It’s Lent

Independence Pass, Colorado

It’s Ash Wednesday, March 6, and Lent is beginning. The Christian season of Lent has many meanings, but essentially it is a season of preparation, observed during the forty days leading up to Easter. Over the centuries, many Christians have chosen to make this a season of self-denial, mortifying their flesh in imitation of Christ, who, according to the Gospel, spent 40 days fasting in the wilderness just prior to his crucifixion.   Scroll to the bottom or click here to listen to the audio version of this post.

Although Christ did withdraw for a period of fasting and prayer, during which time he was tempted in the wilderness by a “deceiver” whose temptations he resisted, the larger purpose of Jesus’s spiritual retreat was to understand his mission on earth: how he should live the remainder of his days, what he had been put here to do.  In this sense, Lent is a season of spiritual renewal, or, as our dean has informed us in this week’s newsletter, ”Lent is Easter in disguise.” It’s a time to be revived, renewed, and rejuvenated. At least, I am approaching Lent as a season of renewal this year.

Specifically, I’m going to be reading a devotional booklet put out by an Episcopal organization called The Living Compass. The booklet is called Living Well through Lent 2019, and its overarching theme is Practicing Forgiveness With All Your Heart, Soul, Strength, and Mind. Although I’m using the booklet in printed form, it’s also available as a free downloadable PDF.  Or, you can sign up to receive the content of the booklet via email daily.  There is a Spanish-language version, too.  For more information about Living Well Through Lent 2019, go to the website, livingcompass.org.

The opening reflection for Ash Wednesday, written by the Right Rev. Jennifer Baskerville-Burrows, introduces the topic of “extreme” or “radical” forgiveness. At the outset, she describes extreme forgiveness as a divine attribute. It is in the character of God to have mercy and to forgive every category of human sin. She then describes the case of Ms. Eva Kor, a Holocaust survivor who was subjected to Dr. Mengele’s eugenic testing. Late in life, Ms. Kor, who emigrated to the US, has chosen extreme forgiveness as a way to transcend the weight of all that she, and millions of others, suffered at the hands of the Nazis.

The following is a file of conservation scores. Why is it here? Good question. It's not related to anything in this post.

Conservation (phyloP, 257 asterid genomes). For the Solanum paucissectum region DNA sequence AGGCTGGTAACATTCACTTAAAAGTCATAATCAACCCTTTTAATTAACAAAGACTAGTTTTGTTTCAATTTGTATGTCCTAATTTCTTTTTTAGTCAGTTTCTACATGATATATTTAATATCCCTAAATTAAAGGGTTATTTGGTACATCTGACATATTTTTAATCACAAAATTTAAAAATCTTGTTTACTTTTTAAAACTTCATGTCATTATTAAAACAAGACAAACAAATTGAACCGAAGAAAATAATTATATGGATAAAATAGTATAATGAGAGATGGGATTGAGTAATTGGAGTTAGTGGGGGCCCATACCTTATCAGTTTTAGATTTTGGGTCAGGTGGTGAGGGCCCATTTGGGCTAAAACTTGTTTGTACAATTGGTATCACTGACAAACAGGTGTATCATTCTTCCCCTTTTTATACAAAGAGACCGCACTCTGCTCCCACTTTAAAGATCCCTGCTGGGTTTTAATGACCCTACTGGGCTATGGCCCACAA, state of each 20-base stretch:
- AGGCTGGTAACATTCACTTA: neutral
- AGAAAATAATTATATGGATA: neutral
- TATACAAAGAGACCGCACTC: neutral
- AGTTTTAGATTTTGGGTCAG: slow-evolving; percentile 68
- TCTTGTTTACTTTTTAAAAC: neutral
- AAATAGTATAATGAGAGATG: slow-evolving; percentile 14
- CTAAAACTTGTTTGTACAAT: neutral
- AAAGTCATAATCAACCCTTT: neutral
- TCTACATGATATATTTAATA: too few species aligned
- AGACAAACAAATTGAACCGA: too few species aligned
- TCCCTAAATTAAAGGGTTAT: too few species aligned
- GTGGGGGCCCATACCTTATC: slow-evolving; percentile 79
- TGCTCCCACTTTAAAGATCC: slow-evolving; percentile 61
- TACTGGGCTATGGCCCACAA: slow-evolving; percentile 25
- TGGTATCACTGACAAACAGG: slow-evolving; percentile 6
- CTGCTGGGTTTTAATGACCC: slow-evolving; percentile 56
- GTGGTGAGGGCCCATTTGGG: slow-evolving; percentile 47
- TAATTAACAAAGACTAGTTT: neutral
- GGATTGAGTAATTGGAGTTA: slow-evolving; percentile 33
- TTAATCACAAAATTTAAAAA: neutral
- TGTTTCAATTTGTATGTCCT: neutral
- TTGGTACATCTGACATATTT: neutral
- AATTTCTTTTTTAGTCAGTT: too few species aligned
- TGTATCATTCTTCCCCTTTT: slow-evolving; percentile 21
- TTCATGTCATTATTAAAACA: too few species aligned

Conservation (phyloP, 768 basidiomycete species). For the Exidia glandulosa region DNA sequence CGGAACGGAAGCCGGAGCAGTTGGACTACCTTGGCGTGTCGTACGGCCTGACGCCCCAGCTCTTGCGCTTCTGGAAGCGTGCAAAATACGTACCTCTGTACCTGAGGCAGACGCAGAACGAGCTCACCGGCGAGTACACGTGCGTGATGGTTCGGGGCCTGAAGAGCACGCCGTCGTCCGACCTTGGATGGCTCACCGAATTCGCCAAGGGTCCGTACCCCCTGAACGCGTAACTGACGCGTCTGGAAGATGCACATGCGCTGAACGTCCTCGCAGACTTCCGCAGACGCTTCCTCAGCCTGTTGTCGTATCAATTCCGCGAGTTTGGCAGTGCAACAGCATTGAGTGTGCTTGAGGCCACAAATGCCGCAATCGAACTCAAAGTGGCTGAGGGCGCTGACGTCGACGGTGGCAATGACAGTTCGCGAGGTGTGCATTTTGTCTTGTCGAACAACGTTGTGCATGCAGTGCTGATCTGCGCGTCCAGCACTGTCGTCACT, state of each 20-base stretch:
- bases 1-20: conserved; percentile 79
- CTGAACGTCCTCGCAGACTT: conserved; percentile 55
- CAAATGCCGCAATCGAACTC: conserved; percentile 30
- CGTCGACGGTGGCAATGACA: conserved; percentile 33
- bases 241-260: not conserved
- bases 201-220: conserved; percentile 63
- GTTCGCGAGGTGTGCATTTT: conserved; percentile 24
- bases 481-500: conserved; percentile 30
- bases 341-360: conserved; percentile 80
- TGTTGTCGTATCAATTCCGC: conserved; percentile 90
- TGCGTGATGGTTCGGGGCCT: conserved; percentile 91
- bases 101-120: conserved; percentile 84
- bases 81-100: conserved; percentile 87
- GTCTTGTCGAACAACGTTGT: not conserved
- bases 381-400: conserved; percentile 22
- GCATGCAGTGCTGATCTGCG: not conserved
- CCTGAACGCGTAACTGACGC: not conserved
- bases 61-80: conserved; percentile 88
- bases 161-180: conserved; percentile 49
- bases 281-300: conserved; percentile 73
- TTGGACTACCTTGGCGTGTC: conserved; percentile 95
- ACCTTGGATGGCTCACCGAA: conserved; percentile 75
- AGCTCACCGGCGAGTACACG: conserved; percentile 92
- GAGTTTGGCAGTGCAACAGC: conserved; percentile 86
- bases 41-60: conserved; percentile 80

Reverend Burrows writes,

Lent is our time to be intentional about taking stock of the most broken parts of our lives and our world as we seek forgiveness for our sins of omission and commission. It may be too much to imagine writing a letter of forgiveness to someone who has caused us pain or done violence to us. It might be beyond our fathoming to recount the pain, let alone forgive. It may seem too extreme. And yet . . . Jesus, who had an enviable well of forgiveness to draw upon even as he hung from the cross, continually calls us to the Way of Love and new depths of grace, mercy, and liberation. There are many paths to liberation, and extreme forgiveness is but one. However we get there, may this Lenten journey lead to the healing of ourselves and our world that allows resurrection, not evil, to be our defining story.

For each day of Lent, the booklet offers a brief written meditation on a different aspect of forgiveness as a concept and a process, and how the work of forgiveness can engage our minds, hearts, souls, and bodies. The reader is then invited to write a response to each day’s reading. Here is my response to Reverend Burrows.

To be honest, I worry that thinking too much about forgiveness will destabilize me. It is a complex topic, embracing as it does sins of commission and omission (i.e., “things done and left undone”), as well as social wrongs for which we might bear complicity. Meditating on this topic involves dwelling on recent and perhaps slight hurts, as well as those that are more grave and may have occurred long ago. In addition, “practicing forgiveness” is an entirely different process, at first glance, than seeking forgiveness—the former involves giving pardon to someone who may have wronged me, while the latter involves being pardoned for something regrettable or damaging that I have done. The process of forgiving seems to involve almost godlike strength, but for that very reason promises to draw us into a new relationship with one another and with God.